State Department, Nuclear Regulatory Commission ranked the worst agencies on IT issues

State Department, Nuclear Regulatory Commission ranked the worst agencies on IT issues
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The State Department and the Nuclear Regulatory Commission (NRC) received the lowest grades as part of a biannual scorecard on federal agencies’ information technology management. 

Version 9.0 of the Federal Information Technology Acquisition Reform Act (FITARA) scorecard, released twice a year by the House Oversight and Reform Subcommittee on Government Operations, awarded D- grades to both the State Department and the NRC for IT modernization issues. 

The scorecard gave overall IT modernization grades to two dozen federal agencies, and also gave individual scores to agencies on their cybersecurity, software licensing, modernization of government technology, and transparency and risk management.

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While the State Department and the NRC did not receive high marks, the scorecard overall showed improvement from past scorecards, which have been issued since 2015.

Three agencies — the Department of Education, the General Services Administration, and the U.S. Agency for International Development — received an A or A+ on their IT management efforts. 

While no agency received an overall failing grade on IT modernization efforts, the Departments of Commerce and of Health and Human Services both were given an F for their cybersecurity efforts. Cybersecurity was one of the worst-performing aspects of the scorecard, with 16 agencies receiving a C grade or lower, and only the National Science Foundation scoring an A. 

The Department of Homeland Security and NASA, which in the previous version of the FITARA scorecard released in June received the lowest scores, both improved their overall IT modernization, with NASA awarded a C+ and DHS a B.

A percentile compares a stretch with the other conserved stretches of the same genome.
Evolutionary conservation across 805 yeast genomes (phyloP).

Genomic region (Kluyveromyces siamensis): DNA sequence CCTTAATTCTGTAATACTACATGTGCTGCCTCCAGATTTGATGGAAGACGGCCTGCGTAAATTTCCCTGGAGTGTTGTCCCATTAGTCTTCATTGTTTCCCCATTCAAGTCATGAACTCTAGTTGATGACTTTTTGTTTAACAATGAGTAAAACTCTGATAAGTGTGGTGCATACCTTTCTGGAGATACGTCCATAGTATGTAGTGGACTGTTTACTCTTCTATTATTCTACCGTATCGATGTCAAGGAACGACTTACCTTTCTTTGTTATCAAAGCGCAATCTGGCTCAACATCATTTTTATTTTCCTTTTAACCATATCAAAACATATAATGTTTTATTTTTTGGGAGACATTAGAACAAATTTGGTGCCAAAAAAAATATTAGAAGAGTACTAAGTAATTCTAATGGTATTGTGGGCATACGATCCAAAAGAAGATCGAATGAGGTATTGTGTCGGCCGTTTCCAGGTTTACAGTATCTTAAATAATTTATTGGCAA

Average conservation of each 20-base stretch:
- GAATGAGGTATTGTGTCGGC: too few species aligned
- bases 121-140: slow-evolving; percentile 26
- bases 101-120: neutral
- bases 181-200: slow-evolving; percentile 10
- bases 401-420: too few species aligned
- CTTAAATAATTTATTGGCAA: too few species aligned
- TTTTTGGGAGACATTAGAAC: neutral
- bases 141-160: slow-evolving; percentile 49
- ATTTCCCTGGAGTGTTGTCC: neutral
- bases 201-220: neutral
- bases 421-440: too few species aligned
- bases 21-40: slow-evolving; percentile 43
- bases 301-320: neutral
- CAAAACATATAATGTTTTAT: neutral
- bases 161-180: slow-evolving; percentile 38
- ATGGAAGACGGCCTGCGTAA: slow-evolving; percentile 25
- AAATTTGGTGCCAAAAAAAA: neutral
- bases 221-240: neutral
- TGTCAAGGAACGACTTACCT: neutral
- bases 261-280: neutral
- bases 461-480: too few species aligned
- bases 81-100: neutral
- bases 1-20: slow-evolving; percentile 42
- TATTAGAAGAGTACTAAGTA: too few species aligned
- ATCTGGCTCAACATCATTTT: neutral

The subcommittee on government operations held a hearing on Wednesday afternoon to discuss the latest version of the scorecard, with subcommittee Chairman Gerry Connolly (D-Va.) praising agencies for their overall improvement since the scorecard was first issued in 2015, when most agencies were given D scores. 

“Across the government, agencies have improved federal information technology acquisition,” Connolly said, adding that “the benefits of effective IT in federal agencies are too great to ignore, and this subcommittee will not waiver in its oversight of IT acquisition and management principles.”

Rep. Mark MeadowsMark Randall MeadowsTrump tees up executive orders on economy but won't sign yet On The Money: Five takeaways from the July jobs report Overnight Health Care: Trump to take executive action after coronavirus talks collapse | Vaccine official says he'd resign if pressured politically MORE (N.C.), the top Republican on the subcommittee, noted that “efficiency in government, as it relates to IT, is critical,” and vowed to “work with all the agencies” on continuing to improve IT modernization.